Netanyahu: Lapid is giving away ‘sovereign territory’ to Hezbollah in maritime deal
Likud leader cites former US envoy Friedman to argue Lebanese terror group ‘got 100% and Israel got 0%’ under US proposal; warns country ‘in a dangerous period’
Carrie Keller-Lynn is a political and legal correspondent for The Times of Israel
Likud leader Benjamin Netanyahu on Monday accused Prime Minister Yair Lapid of bargaining away Israel’s “sovereign territory” in a potential agreement to resolve Israel’s long-running maritime border dispute with Lebanon.
Lapid, meanwhile, said the opposition leader was bitter for not reaching a deal when he was premier.
Speaking to reporters in Tel Aviv, Netanyahu reaffirmed his stance that the agreement “is illegal and we won’t be obligated by it,” should he return to power after the November 1 election.
The Likud chief charged that if the agreement — whose full details have not been made public — is signed, then the Lebanese terrorist group Hezbollah will be “receiving Israel’s sovereign territory and a gas field worth billions of dollars.”
Alleging that the agreement involves the transfer of sovereign territory, Netanyahu said it should have to be approved by at least 80 Knesset members or in a referendum to be valid. Lapid and the foreign ministry have said that the deal only concerns territory in Israel’s economic sphere, not territorial waters, and therefore does not require Knesset approval or a national referendum.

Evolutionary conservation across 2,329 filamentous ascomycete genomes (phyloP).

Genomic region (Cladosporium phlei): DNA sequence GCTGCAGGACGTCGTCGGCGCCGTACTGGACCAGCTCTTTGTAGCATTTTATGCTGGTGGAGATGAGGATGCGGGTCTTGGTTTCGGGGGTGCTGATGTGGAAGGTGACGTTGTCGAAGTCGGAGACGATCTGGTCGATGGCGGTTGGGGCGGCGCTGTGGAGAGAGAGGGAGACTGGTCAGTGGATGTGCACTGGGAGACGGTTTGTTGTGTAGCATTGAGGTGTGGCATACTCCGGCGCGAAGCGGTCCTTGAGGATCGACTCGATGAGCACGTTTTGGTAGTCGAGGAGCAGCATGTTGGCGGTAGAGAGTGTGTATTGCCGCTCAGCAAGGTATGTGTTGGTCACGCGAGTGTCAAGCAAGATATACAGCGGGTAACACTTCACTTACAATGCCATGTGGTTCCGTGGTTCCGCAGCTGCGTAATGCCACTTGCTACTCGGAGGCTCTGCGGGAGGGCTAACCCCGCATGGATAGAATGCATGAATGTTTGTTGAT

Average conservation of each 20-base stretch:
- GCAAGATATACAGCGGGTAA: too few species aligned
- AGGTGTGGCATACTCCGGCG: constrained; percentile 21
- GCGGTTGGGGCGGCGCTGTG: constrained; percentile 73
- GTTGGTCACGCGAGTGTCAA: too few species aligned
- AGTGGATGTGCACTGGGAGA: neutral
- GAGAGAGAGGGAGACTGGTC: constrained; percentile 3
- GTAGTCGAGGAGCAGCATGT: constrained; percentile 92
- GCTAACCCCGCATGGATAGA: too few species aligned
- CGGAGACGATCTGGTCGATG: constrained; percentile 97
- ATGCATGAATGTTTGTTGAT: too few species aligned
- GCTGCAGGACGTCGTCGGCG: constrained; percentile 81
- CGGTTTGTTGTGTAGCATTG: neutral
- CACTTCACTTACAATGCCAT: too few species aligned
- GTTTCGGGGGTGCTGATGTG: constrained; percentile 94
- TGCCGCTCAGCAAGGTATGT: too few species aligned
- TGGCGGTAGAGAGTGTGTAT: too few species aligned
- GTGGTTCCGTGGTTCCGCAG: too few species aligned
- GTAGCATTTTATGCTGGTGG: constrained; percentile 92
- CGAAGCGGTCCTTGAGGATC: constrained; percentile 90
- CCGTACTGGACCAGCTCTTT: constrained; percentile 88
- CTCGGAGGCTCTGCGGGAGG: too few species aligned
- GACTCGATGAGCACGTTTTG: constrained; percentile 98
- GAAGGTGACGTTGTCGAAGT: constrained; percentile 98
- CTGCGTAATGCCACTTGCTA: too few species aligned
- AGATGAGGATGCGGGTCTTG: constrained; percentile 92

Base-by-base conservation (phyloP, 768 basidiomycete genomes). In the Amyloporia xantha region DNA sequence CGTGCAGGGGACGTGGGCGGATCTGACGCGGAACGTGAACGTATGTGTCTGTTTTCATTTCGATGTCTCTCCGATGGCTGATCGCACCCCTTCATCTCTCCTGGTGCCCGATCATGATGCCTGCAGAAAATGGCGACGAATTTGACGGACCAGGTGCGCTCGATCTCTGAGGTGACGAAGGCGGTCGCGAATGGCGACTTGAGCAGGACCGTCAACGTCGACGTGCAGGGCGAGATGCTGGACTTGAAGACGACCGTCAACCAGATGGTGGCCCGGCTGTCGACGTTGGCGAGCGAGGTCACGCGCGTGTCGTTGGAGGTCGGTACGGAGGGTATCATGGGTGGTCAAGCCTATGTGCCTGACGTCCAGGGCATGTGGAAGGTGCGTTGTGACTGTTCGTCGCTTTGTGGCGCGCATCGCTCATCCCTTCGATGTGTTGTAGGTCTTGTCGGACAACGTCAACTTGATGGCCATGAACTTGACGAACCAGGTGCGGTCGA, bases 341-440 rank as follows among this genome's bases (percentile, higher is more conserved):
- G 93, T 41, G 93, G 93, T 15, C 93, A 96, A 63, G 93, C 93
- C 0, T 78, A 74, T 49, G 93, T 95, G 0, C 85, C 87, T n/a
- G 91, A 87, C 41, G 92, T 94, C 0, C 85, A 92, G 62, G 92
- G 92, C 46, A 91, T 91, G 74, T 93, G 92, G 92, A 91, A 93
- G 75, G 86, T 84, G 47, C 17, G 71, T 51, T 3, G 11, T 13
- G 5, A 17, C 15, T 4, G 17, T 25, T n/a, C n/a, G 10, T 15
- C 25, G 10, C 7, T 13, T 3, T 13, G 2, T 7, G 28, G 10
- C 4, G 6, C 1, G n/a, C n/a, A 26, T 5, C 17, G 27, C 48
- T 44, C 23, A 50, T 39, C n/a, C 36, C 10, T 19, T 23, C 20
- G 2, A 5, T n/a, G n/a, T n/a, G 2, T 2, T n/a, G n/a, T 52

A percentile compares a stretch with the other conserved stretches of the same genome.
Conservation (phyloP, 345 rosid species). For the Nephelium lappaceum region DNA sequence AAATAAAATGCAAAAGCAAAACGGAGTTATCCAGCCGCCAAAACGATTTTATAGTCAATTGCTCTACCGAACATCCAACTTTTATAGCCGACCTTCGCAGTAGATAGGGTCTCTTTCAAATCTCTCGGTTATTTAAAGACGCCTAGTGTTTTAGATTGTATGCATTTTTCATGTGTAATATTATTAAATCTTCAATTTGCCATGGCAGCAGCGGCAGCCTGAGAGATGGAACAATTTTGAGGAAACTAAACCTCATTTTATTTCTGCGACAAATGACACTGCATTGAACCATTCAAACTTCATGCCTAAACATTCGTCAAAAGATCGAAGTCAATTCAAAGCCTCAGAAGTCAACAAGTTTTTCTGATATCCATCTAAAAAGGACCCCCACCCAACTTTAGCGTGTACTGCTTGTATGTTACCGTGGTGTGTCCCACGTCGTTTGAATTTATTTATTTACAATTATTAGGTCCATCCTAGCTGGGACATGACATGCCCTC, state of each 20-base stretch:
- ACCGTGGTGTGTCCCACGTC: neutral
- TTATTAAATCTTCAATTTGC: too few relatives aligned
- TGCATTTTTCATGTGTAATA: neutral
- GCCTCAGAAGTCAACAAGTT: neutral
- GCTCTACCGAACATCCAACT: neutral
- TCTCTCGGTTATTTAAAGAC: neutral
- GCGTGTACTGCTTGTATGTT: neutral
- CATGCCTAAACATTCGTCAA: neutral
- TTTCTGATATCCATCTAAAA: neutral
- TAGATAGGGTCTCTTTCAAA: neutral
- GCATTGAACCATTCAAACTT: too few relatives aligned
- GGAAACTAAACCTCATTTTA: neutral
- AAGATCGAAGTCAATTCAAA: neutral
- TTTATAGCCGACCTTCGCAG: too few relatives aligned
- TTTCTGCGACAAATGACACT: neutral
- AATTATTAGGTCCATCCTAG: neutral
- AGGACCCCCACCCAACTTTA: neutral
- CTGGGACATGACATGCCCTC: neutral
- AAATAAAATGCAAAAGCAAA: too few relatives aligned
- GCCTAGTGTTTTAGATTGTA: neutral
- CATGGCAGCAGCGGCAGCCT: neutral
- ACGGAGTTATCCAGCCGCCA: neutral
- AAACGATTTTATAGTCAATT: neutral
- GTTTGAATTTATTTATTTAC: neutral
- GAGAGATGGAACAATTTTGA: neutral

The issue of approval will likely be decided in the courts, with the High Court of Justice on Monday evening demanding that the government respond to a right-wing group’s petition seeking to block the caretaker government’s implementation of the deal without a parliamentary green-light.
In his latest barbs with the Likud leader, Lapid on Monday accused Netanyahu of taking out his frustrations “on not reaching a deal during his 10 years in office” by sharing propaganda from Hezbollah chief Hassan Nasrallah.
Through an American intermediary, Israel has long been negotiating to resolve the maritime border dispute with Lebanon. The bulk of that took place under Netanyahu, who was prime minister from 2009 until 2021.
Commenting on the deal’s reported clauses, Netanyahu said that he would not recognize Lebanese sovereignty over the Qana gas field.
“I didn’t plan to give it up. [Lapid] came and gave it up, took our sovereign land and gave it away. I wouldn’t have done it,” the Likud leader told The Times of Israel.